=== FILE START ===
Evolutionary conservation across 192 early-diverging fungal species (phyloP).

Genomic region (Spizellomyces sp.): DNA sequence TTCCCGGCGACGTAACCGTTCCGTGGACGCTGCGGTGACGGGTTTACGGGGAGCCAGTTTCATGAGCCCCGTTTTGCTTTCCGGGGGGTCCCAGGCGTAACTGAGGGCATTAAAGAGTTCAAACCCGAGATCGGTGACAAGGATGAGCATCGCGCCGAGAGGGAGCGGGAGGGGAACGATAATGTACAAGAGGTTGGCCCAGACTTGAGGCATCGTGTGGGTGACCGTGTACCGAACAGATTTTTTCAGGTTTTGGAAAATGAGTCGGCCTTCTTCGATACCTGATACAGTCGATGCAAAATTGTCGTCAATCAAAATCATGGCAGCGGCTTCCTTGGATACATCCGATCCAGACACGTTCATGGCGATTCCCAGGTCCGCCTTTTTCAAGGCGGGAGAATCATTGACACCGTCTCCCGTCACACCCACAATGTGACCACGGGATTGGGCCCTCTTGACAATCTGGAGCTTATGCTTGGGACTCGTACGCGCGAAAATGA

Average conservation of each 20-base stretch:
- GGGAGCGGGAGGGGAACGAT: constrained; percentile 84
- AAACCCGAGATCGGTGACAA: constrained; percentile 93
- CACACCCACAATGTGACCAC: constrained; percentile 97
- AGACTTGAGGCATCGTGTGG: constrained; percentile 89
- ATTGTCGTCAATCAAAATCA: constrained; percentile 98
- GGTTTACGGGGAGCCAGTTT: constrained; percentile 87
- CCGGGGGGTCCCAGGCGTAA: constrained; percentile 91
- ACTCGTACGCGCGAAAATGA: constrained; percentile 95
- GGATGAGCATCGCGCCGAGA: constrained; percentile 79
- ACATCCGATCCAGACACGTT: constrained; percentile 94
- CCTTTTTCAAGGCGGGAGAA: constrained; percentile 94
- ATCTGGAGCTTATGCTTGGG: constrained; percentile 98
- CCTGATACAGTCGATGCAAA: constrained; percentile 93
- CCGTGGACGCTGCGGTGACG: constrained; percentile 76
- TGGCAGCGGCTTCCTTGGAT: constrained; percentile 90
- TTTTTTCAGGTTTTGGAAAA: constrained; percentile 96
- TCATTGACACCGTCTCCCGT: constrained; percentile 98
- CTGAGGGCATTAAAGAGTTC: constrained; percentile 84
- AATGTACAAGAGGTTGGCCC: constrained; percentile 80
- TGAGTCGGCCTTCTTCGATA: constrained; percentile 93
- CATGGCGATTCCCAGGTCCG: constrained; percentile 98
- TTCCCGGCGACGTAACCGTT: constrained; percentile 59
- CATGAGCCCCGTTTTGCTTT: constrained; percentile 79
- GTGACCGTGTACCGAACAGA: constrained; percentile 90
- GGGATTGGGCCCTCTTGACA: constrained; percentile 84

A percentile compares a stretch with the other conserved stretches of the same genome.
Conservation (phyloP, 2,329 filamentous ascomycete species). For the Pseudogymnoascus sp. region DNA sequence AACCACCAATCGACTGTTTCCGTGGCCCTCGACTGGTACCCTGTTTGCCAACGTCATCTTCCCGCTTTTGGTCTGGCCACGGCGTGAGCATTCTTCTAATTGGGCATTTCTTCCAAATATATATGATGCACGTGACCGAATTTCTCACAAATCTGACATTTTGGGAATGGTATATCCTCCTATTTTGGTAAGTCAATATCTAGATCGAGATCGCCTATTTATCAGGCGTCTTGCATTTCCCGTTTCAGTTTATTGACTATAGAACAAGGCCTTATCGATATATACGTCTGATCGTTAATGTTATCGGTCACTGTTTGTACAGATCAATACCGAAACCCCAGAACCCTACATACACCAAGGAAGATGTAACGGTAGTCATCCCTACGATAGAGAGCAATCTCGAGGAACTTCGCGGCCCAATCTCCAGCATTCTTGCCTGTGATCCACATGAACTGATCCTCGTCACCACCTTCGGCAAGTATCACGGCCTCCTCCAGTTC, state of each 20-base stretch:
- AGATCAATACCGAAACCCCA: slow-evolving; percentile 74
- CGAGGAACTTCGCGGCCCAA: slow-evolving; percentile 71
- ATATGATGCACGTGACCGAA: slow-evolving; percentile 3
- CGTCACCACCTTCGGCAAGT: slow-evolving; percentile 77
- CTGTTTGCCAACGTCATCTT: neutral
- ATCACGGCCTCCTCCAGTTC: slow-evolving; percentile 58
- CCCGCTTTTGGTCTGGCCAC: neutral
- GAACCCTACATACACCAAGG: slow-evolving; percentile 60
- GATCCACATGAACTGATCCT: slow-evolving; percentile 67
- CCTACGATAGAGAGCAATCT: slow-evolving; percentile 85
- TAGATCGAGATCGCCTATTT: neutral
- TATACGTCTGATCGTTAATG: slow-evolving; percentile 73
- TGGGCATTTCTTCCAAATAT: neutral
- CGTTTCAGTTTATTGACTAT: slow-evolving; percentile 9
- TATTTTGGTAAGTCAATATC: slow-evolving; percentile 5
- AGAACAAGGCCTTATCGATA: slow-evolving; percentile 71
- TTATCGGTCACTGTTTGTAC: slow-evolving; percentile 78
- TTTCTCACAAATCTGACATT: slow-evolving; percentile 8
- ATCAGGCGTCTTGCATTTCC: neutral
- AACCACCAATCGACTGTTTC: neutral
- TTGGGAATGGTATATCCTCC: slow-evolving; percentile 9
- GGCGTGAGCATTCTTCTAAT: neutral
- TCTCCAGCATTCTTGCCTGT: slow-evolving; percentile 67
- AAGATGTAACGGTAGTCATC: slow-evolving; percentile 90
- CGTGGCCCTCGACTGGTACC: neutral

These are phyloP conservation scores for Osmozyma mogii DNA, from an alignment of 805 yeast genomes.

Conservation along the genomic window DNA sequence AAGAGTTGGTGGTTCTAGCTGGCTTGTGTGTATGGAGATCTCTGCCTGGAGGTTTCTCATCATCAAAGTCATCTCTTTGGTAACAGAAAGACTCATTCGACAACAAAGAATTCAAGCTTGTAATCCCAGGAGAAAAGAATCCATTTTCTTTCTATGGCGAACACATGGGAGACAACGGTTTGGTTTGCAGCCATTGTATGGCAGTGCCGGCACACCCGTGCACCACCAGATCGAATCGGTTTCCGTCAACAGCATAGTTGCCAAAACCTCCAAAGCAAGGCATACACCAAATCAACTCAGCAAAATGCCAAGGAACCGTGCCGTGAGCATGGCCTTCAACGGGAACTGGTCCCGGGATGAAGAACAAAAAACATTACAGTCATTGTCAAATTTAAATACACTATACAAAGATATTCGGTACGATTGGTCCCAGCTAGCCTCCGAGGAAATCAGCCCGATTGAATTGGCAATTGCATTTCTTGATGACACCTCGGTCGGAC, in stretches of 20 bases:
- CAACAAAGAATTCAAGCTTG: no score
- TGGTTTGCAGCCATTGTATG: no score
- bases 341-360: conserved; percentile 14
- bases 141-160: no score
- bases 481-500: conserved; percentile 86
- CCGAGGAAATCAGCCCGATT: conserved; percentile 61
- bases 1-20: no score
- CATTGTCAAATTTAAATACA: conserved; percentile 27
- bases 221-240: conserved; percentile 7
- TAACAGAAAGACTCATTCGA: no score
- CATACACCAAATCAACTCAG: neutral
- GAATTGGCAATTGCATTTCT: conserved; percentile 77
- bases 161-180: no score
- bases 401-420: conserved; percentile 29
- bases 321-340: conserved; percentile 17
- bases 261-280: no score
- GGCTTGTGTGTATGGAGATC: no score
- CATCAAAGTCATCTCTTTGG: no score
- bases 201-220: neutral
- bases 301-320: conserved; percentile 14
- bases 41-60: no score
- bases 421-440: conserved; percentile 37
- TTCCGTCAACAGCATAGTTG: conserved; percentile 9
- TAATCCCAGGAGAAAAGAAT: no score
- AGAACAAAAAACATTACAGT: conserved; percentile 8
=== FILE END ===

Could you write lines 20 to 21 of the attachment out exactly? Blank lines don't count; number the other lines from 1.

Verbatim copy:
- TCATTGACACCGTCTCCCGT: constrained; percentile 98
- CTGAGGGCATTAAAGAGTTC: constrained; percentile 84